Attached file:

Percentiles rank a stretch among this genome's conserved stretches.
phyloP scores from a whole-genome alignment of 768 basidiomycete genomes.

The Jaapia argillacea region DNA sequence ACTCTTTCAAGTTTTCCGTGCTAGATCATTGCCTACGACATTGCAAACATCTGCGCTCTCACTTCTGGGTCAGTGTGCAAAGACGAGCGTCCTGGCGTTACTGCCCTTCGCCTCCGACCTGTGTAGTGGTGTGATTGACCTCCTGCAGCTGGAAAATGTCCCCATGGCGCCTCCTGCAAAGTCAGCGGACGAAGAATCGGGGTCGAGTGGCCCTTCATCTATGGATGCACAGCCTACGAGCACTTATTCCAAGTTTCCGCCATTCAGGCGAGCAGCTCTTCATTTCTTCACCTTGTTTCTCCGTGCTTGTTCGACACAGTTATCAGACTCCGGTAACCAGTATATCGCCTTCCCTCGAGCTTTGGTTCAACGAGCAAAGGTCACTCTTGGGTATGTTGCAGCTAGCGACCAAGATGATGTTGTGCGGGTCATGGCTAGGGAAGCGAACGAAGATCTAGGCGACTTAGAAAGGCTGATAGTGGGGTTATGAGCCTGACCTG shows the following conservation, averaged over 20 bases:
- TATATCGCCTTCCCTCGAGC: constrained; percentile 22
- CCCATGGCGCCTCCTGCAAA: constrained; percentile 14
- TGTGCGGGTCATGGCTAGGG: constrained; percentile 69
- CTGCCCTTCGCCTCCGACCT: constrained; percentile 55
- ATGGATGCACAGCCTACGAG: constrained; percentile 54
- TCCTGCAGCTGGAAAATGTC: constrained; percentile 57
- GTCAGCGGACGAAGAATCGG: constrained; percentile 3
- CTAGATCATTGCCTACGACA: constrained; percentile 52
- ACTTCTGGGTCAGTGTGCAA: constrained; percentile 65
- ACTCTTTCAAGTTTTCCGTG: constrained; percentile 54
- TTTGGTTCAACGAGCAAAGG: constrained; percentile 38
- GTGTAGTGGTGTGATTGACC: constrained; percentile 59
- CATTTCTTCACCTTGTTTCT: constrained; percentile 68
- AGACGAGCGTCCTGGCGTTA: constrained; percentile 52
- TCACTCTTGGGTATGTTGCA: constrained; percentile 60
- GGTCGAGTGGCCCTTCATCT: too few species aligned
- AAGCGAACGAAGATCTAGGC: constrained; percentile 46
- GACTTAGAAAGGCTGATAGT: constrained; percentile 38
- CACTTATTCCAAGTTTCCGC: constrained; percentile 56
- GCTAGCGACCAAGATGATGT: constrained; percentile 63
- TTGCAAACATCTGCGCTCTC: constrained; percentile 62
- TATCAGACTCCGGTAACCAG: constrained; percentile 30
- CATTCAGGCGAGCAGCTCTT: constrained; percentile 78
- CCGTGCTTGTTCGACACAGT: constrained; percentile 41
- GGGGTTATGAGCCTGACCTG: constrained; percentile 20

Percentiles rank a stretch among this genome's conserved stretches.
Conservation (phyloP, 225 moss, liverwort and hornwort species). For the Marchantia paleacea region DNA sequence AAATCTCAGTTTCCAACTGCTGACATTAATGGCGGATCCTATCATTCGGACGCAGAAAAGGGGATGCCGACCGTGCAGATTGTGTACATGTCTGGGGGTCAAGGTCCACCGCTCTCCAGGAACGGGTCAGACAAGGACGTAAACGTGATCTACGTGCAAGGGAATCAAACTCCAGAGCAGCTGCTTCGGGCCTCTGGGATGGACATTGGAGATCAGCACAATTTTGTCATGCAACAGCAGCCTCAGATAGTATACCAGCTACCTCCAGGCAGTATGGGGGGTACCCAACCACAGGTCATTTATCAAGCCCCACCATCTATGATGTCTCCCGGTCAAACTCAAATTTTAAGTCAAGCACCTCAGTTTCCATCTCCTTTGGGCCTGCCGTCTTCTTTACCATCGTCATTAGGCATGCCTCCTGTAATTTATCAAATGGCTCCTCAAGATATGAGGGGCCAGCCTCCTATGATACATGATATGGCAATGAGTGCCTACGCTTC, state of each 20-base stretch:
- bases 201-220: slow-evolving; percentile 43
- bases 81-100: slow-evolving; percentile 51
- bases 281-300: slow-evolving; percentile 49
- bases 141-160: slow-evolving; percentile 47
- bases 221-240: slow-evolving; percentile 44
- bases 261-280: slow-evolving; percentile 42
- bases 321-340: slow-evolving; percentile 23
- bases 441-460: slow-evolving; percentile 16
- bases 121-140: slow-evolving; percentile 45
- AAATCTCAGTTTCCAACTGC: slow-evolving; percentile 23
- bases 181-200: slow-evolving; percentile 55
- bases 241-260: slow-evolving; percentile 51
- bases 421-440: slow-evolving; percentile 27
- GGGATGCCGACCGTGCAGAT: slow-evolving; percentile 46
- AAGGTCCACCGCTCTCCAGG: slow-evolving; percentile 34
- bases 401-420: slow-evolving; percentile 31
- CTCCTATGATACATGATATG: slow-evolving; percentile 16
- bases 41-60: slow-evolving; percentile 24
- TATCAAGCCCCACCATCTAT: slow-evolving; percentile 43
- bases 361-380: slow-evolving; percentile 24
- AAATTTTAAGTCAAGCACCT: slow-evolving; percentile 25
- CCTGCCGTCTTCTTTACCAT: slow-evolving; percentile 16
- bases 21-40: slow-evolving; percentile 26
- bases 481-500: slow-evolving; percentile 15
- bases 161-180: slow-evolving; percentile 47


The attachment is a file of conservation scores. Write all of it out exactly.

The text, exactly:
Percentiles rank a stretch among this genome's conserved stretches.
phyloP scores from a whole-genome alignment of 768 basidiomycete genomes.

The Jaapia argillacea region DNA sequence ACTCTTTCAAGTTTTCCGTGCTAGATCATTGCCTACGACATTGCAAACATCTGCGCTCTCACTTCTGGGTCAGTGTGCAAAGACGAGCGTCCTGGCGTTACTGCCCTTCGCCTCCGACCTGTGTAGTGGTGTGATTGACCTCCTGCAGCTGGAAAATGTCCCCATGGCGCCTCCTGCAAAGTCAGCGGACGAAGAATCGGGGTCGAGTGGCCCTTCATCTATGGATGCACAGCCTACGAGCACTTATTCCAAGTTTCCGCCATTCAGGCGAGCAGCTCTTCATTTCTTCACCTTGTTTCTCCGTGCTTGTTCGACACAGTTATCAGACTCCGGTAACCAGTATATCGCCTTCCCTCGAGCTTTGGTTCAACGAGCAAAGGTCACTCTTGGGTATGTTGCAGCTAGCGACCAAGATGATGTTGTGCGGGTCATGGCTAGGGAAGCGAACGAAGATCTAGGCGACTTAGAAAGGCTGATAGTGGGGTTATGAGCCTGACCTG shows the following conservation, averaged over 20 bases:
- TATATCGCCTTCCCTCGAGC: constrained; percentile 22
- CCCATGGCGCCTCCTGCAAA: constrained; percentile 14
- TGTGCGGGTCATGGCTAGGG: constrained; percentile 69
- CTGCCCTTCGCCTCCGACCT: constrained; percentile 55
- ATGGATGCACAGCCTACGAG: constrained; percentile 54
- TCCTGCAGCTGGAAAATGTC: constrained; percentile 57
- GTCAGCGGACGAAGAATCGG: constrained; percentile 3
- CTAGATCATTGCCTACGACA: constrained; percentile 52
- ACTTCTGGGTCAGTGTGCAA: constrained; percentile 65
- ACTCTTTCAAGTTTTCCGTG: constrained; percentile 54
- TTTGGTTCAACGAGCAAAGG: constrained; percentile 38
- GTGTAGTGGTGTGATTGACC: constrained; percentile 59
- CATTTCTTCACCTTGTTTCT: constrained; percentile 68
- AGACGAGCGTCCTGGCGTTA: constrained; percentile 52
- TCACTCTTGGGTATGTTGCA: constrained; percentile 60
- GGTCGAGTGGCCCTTCATCT: too few species aligned
- AAGCGAACGAAGATCTAGGC: constrained; percentile 46
- GACTTAGAAAGGCTGATAGT: constrained; percentile 38
- CACTTATTCCAAGTTTCCGC: constrained; percentile 56
- GCTAGCGACCAAGATGATGT: constrained; percentile 63
- TTGCAAACATCTGCGCTCTC: constrained; percentile 62
- TATCAGACTCCGGTAACCAG: constrained; percentile 30
- CATTCAGGCGAGCAGCTCTT: constrained; percentile 78
- CCGTGCTTGTTCGACACAGT: constrained; percentile 41
- GGGGTTATGAGCCTGACCTG: constrained; percentile 20

Percentiles rank a stretch among this genome's conserved stretches.
Conservation (phyloP, 225 moss, liverwort and hornwort species). For the Marchantia paleacea region DNA sequence AAATCTCAGTTTCCAACTGCTGACATTAATGGCGGATCCTATCATTCGGACGCAGAAAAGGGGATGCCGACCGTGCAGATTGTGTACATGTCTGGGGGTCAAGGTCCACCGCTCTCCAGGAACGGGTCAGACAAGGACGTAAACGTGATCTACGTGCAAGGGAATCAAACTCCAGAGCAGCTGCTTCGGGCCTCTGGGATGGACATTGGAGATCAGCACAATTTTGTCATGCAACAGCAGCCTCAGATAGTATACCAGCTACCTCCAGGCAGTATGGGGGGTACCCAACCACAGGTCATTTATCAAGCCCCACCATCTATGATGTCTCCCGGTCAAACTCAAATTTTAAGTCAAGCACCTCAGTTTCCATCTCCTTTGGGCCTGCCGTCTTCTTTACCATCGTCATTAGGCATGCCTCCTGTAATTTATCAAATGGCTCCTCAAGATATGAGGGGCCAGCCTCCTATGATACATGATATGGCAATGAGTGCCTACGCTTC, state of each 20-base stretch:
- bases 201-220: slow-evolving; percentile 43
- bases 81-100: slow-evolving; percentile 51
- bases 281-300: slow-evolving; percentile 49
- bases 141-160: slow-evolving; percentile 47
- bases 221-240: slow-evolving; percentile 44
- bases 261-280: slow-evolving; percentile 42
- bases 321-340: slow-evolving; percentile 23
- bases 441-460: slow-evolving; percentile 16
- bases 121-140: slow-evolving; percentile 45
- AAATCTCAGTTTCCAACTGC: slow-evolving; percentile 23
- bases 181-200: slow-evolving; percentile 55
- bases 241-260: slow-evolving; percentile 51
- bases 421-440: slow-evolving; percentile 27
- GGGATGCCGACCGTGCAGAT: slow-evolving; percentile 46
- AAGGTCCACCGCTCTCCAGG: slow-evolving; percentile 34
- bases 401-420: slow-evolving; percentile 31
- CTCCTATGATACATGATATG: slow-evolving; percentile 16
- bases 41-60: slow-evolving; percentile 24
- TATCAAGCCCCACCATCTAT: slow-evolving; percentile 43
- bases 361-380: slow-evolving; percentile 24
- AAATTTTAAGTCAAGCACCT: slow-evolving; percentile 25
- CCTGCCGTCTTCTTTACCAT: slow-evolving; percentile 16
- bases 21-40: slow-evolving; percentile 26
- bases 481-500: slow-evolving; percentile 15
- bases 161-180: slow-evolving; percentile 47